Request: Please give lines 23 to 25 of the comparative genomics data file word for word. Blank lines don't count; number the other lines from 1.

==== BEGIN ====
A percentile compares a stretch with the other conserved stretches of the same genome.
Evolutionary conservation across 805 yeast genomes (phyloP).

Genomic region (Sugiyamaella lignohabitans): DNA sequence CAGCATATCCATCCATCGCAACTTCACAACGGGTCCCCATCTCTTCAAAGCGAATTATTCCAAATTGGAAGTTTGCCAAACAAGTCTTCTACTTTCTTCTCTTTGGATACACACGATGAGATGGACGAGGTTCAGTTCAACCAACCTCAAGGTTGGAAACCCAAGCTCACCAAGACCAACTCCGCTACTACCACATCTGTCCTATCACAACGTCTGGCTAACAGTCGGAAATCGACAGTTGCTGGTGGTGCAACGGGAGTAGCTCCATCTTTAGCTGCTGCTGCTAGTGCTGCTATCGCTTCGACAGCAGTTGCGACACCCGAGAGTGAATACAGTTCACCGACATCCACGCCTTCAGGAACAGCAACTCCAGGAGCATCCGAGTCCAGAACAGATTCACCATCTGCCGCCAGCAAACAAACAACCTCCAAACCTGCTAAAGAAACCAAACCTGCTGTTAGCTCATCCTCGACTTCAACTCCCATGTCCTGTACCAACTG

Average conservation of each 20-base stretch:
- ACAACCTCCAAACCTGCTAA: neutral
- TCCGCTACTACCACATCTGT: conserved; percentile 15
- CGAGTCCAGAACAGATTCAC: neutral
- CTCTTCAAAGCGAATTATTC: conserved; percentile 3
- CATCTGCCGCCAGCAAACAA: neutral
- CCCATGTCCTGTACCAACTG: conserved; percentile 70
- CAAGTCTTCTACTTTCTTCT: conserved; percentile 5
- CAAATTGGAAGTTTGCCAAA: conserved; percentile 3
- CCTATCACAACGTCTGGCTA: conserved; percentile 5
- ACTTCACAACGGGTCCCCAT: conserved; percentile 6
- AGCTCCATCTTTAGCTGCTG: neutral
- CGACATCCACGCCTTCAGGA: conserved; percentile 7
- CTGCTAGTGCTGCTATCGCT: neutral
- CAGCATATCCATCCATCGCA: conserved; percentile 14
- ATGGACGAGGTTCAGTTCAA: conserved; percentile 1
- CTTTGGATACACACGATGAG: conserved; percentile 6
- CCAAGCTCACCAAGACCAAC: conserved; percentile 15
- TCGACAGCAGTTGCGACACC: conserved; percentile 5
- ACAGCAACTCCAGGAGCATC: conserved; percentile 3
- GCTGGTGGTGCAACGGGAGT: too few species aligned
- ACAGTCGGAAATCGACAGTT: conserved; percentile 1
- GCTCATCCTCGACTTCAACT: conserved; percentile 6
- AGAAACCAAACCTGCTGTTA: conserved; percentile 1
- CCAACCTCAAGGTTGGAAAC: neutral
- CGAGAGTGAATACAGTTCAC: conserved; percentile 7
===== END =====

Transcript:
- ACAGCAACTCCAGGAGCATC: conserved; percentile 3
- GCTGGTGGTGCAACGGGAGT: too few species aligned
- ACAGTCGGAAATCGACAGTT: conserved; percentile 1